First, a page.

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All Eyes On

Cheena: New York Punks Who Come Alive at Night

In the mess of chain coffee shops and clothing boutiques that crowd lower Manhattan, it can be hard to find a place to just sit and talk. But standing outside of long-running Lower East Side venue Cake Shop, where his punk band Cheena is set to play a late-night set, Walker Behl is reminded that he knows a place, a rooftop of a friend’s apartment just around the corner. His pal’s not home, but no worries: “I know how to break in,” the long-haired vocalist — today sporting a Motörhead baseball tee — says with a smirk.

Behl, 27, and the rest of the band — guitarists Margaret Chardiet and Logan Montana, bassist Keegan Dakkar, all 26; and drummer Eugene Terry, 27 — round the block. With the practiced technique of someone who’s definitely done this before, the frontman leans on the metal door just right and pops the lock.

The setting sun chases us around the rooftop and the band gets to talking. It’s a familiar scene for anyone who’s spent a fair amount of time in the city. And one would suspect it’s similar for the members of Cheena, who have spent their whole lives here, most recently kicking around the punk and noise scenes in bands like Crazy Spirit, Hank Wood & the Hammerheads, Dawn of Humans and Chardiet’s Pharmakon project. Summer sunsets are a time of werewolvian transition, where working stiffs shed their suits and embrace the sticky nights ahead, wild, vulnerable, and unhinged.

Over the course of their 2014 demo and a brief EP for Sacred Bones last year, Cheena hinted at a fascination with the night. Behl’s bleary-eyed emoting arrives over street-slick slide riffs and twilit rhythms that nod to the grimy guys and Dolls who’ve tread these hallowed streets before them. This year’s Spend the Night With… (out August 5, again from Sacred Bones) makes these preoccupations explicit. The dark energy inhabits the title, the subterranean riffing, and Behl’s lyrics, which feel like the sorts of things you’d shout on a roof in the middle of the night — goofy, reckless, openhearted s**t-talking. 

“You’re emotionally raw,” Montana says, fiddling with a mostly unbuttoned black shirt. “Anything happy or sad is magnified by 100 at, like, five in the morning.” Chardiet suggests a more practical reason that the band focuses on the twilight hours: “I can’t think of any song that I ever wrote during the day.”

The friends had never all played in a band together before now, but their bond goes back to their days as teenage rabble-rousers (sans Chardiet, who met the crew in 2012 during a gig Pharmakon played with one of Terry’s bands, Dawn of Humans). Montana lovingly recounts a fight he got into the first day he met Terry: “I was just being a 15-year-old prick trying to show off in front of my new friend Eugene,” he admits. “I just randomly shoulder-checked this yuppie dude and his phone fell into the subway grate.”

They all saw each other often as they each settled into their roles in a handful of New York’s most exciting bands, crafting charred takes on hardcore punk and touring scummy DIY spaces worldwide — Behl and Terry with Crazy Spirit, Dakkar in Anasazi, Montana in Hank Wood, and Chardiet, who spent up to “eight to nine months of the year” on tour with her bristling power electronics endeavor, Pharmakon.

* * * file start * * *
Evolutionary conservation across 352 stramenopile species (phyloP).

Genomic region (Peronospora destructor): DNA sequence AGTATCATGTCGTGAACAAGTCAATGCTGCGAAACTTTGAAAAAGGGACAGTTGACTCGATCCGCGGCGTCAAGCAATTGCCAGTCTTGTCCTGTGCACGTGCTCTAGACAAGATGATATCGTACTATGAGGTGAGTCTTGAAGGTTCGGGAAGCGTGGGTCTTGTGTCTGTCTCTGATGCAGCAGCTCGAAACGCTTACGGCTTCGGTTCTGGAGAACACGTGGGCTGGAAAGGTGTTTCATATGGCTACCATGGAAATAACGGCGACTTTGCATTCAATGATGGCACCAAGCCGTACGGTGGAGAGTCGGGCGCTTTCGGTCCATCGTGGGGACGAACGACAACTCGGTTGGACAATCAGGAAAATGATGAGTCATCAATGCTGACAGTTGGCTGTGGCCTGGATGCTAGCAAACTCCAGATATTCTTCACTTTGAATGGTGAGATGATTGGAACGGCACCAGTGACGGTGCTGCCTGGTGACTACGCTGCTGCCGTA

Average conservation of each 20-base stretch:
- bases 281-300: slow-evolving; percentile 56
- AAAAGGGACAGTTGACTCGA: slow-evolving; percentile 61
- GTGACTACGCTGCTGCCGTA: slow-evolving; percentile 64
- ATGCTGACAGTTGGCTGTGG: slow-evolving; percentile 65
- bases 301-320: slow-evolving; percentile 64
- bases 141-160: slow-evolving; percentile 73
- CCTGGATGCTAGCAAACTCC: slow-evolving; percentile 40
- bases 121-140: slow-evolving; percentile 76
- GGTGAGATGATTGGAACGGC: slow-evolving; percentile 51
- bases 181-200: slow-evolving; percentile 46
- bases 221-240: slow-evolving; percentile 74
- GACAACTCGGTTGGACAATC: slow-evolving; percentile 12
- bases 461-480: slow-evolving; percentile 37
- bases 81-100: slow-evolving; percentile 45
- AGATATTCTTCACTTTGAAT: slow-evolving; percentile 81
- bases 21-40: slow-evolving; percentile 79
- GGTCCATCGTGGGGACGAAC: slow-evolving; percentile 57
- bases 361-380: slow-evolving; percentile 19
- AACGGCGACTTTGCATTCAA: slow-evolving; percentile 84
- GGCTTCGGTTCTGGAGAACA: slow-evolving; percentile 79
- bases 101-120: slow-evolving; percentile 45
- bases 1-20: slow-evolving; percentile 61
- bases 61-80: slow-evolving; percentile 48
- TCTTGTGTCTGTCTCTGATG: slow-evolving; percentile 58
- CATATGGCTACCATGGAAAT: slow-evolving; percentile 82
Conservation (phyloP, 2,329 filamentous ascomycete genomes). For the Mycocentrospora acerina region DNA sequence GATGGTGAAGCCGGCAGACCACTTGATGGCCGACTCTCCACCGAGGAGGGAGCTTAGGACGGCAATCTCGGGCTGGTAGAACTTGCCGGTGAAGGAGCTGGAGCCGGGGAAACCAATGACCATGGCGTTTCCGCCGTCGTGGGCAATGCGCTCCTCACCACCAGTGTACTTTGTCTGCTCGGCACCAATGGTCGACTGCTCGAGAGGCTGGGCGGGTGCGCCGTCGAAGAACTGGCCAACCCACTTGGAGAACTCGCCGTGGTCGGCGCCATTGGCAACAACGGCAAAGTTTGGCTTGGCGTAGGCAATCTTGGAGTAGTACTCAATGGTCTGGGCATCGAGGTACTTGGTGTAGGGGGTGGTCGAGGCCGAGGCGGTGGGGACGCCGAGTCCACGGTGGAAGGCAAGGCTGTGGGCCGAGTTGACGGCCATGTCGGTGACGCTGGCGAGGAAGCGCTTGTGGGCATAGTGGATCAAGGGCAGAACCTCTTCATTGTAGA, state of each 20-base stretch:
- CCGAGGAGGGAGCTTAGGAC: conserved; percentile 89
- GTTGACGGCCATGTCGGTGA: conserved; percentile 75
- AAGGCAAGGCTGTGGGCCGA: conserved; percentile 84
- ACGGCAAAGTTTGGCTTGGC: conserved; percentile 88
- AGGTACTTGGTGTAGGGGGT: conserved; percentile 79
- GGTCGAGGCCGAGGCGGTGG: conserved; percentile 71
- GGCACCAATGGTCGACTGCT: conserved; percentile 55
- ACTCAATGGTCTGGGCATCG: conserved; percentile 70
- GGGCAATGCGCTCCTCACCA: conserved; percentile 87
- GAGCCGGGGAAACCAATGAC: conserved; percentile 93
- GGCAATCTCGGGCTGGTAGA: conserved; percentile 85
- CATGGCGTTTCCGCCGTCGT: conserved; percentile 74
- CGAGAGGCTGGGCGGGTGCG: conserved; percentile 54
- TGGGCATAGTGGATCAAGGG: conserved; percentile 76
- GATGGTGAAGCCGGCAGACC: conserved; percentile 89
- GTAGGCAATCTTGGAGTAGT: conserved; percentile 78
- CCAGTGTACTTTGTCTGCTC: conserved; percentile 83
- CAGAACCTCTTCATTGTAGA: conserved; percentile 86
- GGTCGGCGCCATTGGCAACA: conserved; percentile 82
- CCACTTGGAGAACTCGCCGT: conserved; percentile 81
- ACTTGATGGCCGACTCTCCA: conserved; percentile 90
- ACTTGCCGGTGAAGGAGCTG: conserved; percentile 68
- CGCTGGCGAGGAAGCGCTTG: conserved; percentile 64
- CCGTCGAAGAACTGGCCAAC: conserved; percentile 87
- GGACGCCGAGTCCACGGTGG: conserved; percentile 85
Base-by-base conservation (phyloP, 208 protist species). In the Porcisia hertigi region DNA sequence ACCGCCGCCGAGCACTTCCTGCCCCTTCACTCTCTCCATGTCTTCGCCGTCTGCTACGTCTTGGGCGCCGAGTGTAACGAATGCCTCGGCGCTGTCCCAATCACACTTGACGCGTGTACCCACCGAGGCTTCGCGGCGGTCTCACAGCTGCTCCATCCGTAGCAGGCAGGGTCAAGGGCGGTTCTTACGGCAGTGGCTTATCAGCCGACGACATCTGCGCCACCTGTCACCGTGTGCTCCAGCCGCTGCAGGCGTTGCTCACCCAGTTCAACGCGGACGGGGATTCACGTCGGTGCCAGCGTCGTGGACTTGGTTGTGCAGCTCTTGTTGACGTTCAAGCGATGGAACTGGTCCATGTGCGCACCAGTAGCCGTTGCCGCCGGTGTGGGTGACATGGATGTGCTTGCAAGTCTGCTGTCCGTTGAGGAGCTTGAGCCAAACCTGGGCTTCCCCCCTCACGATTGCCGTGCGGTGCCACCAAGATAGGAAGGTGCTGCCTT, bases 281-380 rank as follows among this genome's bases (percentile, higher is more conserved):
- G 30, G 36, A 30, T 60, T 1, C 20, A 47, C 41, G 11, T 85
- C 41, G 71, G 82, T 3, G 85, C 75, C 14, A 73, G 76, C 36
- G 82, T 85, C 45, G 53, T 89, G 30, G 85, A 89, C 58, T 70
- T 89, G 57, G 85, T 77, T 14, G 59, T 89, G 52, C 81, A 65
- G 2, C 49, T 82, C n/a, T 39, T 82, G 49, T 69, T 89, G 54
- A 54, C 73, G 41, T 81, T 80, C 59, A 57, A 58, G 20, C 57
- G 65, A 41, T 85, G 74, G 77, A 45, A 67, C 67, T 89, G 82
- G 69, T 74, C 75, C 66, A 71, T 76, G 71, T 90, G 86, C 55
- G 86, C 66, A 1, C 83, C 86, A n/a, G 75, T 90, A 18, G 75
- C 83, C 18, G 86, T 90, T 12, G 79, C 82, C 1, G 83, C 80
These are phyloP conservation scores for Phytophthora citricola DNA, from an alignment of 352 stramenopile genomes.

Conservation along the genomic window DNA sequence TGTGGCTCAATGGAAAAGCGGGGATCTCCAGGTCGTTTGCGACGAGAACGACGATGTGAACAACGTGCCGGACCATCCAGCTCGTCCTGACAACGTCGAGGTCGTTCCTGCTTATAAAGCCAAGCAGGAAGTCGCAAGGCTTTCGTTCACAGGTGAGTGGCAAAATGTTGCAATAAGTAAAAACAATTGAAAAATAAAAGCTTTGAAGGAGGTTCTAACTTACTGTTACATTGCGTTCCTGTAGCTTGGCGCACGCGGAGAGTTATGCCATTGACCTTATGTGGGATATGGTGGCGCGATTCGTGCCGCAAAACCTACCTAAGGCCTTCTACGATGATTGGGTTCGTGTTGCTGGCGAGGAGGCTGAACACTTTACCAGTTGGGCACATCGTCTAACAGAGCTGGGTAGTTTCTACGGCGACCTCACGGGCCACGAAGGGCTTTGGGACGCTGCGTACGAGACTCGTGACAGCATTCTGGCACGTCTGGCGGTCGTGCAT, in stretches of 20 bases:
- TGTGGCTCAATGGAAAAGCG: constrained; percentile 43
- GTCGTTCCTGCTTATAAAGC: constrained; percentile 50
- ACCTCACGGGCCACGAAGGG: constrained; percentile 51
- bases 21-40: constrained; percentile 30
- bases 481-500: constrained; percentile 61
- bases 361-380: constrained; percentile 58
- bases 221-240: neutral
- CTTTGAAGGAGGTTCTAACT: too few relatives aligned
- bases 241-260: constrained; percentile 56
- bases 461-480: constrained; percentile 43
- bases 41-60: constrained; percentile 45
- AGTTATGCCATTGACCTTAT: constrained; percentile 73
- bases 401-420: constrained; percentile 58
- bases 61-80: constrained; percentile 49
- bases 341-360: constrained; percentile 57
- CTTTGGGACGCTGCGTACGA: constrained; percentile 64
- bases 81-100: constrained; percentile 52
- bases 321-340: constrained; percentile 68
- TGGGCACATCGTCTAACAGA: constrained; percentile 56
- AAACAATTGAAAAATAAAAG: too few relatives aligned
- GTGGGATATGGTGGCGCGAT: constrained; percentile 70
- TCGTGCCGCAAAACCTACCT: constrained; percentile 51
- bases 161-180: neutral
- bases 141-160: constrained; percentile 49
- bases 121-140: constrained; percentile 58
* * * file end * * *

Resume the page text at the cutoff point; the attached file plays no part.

Cheena first formed as a respite from those throttling gigs, whose earsplitting sonics and body-battering crowds can take a toll, both physically and mentally. They all needed to slow down, space out, and just do something different. The group realized they were independently trying to start bands with each other and decided to try out all of their disparate ideas simultaneously. Montana says that he and Dakkar were aiming for “hard rock, bubblegum, Gary Glitter glam.” Behl says that he and Chardiet started out planning a hardcore project but then just settled on “punk.” The resulting grime is the sound of them trying to be all of that at once, and, Montana says, “none of us knowing how to play the styles [we] wanted to sound like.”

Cheena talk like they’re still figuring it out. Chardiet describes their approach to honoring their various influences as “all mushed up.” They remark on the novelty of playing to different audiences than their heavier bands do (“My gauge for a good show is how much violence is going on,” Montana says) and the vulnerability that Behl faces now that his vocals are delivered with a sneer rather than a scorching scream. “With Crazy Spirit, I never really got nervous or anything because I could act like a f**king idiot,” Behl says. “It’s f**ked up to play these shows [with Cheena] and it’s weird to have people hear what I’m saying.”

But you wouldn’t sense the discomfort from Spend the Night With… or from their live set at Cake Shop. It’s a tame one, nothing compared to a western Massachusetts show a few months ago. None of them remember that gig well, except that it ended with Dakkar sleeping under a table and Behl on the roof of a van. Despite their own reservations, they run through off-balance Night highlights like “Car,” which careens as wildly as the gin-logged joyride implied by the lyrics. They play loud, fast, unhinged, but with a careful cool that separates them from the full-on frenzied antics of their other acts. It’s a delicate balance, one that plenty of bands that have been together longer can’t quite figure out. For no good reason, it all just snaps together in the end — maybe it’s because it’s after midnight. It’s nighttime. It’s their time.